But why the advertising business is close-minded in Nigeria? “Honestly, I do not know why, but in this agency, we are very open. We are prepared to be open. In fact, two days ago, we went for a major pitch and unfortunately they invited 10 agencies for that pitch, Keystone bank pitch, 10 agencies! We would not have gone if other things were to be equal. Before the team left, I discussed with the leader and said, ‘look, if they ask you for your billing history, please tell them. So that they know that we are not a small agency.’ You see, we cannot do something outside the regulation of the business. I know that, in the 80s and 90s, our professional group, Association of Advertising Agencies of Nigeria (AAAN) would send out forms and ask agencies to fill in their billing patterns.

“Meanwhile, we are still doing so here and we are giving the appropriate figures. Indeed, people do falsify this figure and at a point, AAAN stopped publishing it. If tomorrow, the association says please let’s have your data, this agency will supply its own data.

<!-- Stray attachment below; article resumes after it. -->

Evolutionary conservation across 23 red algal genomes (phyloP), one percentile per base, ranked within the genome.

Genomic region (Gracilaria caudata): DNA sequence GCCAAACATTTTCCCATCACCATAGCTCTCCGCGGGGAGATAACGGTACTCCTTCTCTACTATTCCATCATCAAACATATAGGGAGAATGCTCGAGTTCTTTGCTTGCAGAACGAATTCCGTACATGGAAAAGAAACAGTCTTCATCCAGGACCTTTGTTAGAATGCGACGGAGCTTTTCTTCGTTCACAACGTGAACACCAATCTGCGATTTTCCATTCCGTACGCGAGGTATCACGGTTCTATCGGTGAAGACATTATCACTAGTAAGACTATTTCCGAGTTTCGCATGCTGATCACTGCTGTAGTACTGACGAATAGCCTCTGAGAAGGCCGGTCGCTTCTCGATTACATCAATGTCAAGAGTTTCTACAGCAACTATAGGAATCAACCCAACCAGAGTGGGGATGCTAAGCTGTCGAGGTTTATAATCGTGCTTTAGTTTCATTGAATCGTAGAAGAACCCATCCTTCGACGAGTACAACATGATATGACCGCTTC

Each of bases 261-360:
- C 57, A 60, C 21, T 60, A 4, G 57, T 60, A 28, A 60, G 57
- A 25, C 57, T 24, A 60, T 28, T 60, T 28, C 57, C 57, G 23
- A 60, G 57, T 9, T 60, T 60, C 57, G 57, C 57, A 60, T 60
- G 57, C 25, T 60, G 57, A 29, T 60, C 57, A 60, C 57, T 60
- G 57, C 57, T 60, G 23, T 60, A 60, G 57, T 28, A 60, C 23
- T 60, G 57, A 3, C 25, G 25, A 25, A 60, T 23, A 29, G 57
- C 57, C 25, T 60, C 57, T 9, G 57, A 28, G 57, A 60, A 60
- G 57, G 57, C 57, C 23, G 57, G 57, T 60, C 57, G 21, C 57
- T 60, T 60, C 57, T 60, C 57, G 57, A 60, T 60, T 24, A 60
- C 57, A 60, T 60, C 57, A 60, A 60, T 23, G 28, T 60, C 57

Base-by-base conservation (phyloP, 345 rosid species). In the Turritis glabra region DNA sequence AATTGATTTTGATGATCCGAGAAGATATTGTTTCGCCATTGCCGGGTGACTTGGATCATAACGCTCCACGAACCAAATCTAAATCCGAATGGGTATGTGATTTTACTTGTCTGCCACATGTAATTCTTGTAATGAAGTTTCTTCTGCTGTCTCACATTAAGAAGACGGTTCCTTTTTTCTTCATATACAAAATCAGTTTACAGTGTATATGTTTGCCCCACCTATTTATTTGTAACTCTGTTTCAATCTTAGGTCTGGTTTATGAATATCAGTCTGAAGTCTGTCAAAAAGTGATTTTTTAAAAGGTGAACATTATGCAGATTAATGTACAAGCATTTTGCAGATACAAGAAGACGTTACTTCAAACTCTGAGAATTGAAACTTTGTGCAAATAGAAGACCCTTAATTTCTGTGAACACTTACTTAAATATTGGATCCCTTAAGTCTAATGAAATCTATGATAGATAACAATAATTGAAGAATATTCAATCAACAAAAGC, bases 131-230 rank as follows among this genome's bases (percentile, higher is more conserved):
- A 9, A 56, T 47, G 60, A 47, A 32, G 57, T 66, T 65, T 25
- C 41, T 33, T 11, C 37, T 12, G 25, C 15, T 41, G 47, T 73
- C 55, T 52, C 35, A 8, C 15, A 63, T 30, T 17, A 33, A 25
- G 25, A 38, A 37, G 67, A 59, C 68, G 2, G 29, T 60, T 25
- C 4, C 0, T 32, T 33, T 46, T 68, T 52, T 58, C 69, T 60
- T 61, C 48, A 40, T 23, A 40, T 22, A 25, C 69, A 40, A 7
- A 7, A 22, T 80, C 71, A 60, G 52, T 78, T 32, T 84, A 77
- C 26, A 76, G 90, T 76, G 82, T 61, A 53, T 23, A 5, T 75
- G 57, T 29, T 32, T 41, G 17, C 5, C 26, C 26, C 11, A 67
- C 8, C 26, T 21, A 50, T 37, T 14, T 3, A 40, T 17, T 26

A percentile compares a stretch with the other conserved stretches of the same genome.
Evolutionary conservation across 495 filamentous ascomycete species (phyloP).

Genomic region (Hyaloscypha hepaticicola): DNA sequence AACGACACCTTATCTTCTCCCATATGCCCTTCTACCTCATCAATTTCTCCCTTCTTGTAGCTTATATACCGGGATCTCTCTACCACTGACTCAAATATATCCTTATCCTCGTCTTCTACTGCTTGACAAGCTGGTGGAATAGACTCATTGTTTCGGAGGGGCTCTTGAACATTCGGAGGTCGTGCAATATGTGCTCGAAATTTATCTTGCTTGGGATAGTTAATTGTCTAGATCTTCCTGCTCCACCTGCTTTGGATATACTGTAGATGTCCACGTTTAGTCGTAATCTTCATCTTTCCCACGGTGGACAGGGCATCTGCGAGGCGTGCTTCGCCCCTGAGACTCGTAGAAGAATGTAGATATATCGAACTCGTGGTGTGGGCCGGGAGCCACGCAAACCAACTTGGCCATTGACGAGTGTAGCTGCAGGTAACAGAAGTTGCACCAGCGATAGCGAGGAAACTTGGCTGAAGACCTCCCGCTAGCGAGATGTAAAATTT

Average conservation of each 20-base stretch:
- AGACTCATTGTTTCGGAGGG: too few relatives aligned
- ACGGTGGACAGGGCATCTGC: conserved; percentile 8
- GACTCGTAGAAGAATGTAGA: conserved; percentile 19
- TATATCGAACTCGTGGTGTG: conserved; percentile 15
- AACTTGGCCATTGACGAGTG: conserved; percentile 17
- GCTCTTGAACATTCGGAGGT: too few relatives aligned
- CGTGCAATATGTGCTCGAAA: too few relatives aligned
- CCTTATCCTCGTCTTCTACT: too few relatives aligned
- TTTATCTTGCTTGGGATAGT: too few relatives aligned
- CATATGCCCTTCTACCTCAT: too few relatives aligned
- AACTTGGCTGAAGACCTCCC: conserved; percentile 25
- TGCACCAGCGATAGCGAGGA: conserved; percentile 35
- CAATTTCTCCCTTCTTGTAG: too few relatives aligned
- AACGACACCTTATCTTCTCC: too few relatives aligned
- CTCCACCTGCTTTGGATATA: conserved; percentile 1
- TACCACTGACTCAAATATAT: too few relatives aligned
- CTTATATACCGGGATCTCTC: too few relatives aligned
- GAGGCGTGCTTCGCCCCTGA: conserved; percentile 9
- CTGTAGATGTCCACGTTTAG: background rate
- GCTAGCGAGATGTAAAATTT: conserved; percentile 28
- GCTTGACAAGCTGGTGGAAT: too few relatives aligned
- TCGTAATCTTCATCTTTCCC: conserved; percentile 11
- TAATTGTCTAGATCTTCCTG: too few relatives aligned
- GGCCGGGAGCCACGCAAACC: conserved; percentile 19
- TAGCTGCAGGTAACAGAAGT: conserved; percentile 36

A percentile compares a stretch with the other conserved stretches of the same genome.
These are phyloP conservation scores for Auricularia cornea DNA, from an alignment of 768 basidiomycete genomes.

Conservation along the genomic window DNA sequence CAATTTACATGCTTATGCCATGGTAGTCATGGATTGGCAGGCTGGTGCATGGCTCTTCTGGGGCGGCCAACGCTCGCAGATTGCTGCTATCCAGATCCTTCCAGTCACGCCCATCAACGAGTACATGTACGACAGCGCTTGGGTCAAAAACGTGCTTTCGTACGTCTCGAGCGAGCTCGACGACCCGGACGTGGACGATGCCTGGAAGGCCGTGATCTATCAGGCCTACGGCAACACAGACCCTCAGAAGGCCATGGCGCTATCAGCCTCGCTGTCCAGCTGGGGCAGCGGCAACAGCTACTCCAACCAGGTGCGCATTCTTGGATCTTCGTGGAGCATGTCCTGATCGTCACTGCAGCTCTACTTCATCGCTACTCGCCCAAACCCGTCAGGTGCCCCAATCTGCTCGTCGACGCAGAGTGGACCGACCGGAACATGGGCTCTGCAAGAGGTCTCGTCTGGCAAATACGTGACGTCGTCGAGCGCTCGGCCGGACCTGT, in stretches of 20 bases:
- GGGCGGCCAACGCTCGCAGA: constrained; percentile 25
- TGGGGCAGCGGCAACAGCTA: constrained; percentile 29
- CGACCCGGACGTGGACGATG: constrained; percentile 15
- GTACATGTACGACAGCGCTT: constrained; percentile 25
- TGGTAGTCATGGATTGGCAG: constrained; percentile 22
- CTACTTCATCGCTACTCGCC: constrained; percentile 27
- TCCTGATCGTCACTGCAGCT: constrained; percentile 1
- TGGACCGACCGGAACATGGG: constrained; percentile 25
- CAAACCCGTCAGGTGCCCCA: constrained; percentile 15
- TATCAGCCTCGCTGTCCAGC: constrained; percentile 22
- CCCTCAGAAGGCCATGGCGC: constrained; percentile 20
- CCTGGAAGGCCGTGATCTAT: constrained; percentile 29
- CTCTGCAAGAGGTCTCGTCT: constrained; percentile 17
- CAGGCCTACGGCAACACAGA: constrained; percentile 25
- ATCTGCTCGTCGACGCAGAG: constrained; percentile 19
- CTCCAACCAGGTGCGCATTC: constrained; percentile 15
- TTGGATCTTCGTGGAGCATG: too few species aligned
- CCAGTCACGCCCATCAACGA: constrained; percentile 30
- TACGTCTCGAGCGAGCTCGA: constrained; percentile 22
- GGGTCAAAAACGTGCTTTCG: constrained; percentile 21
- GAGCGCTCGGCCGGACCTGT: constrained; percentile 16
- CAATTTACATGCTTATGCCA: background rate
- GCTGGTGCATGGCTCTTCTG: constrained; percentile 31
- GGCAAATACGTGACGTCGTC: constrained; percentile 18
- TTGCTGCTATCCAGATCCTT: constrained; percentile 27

“Maybe because we are Africans and we have some tendency, it is a very small and unfortunately, largely populated by small minded individuals. I think that is another problem, the entry into the business, people who trained us, where did we start from? Who did they learn from? And of course, because they do not have enough big spenders in this market, we bring issues of competition and I cannot justify it, it is not right and all I can say is that if regulations say do that today, this agency will, because then you will get the benefit that you should get by being open. And it is because all the agencies here are privately owned, so when you go out to become a public agency, that will not happen and that is why am saying we would get there.

“In terms of time line, I will not be able to say that now, but it is a discussion at the board level and the board is looking at it seriously. All I know is that before I leave this business, Centrespread will go public.”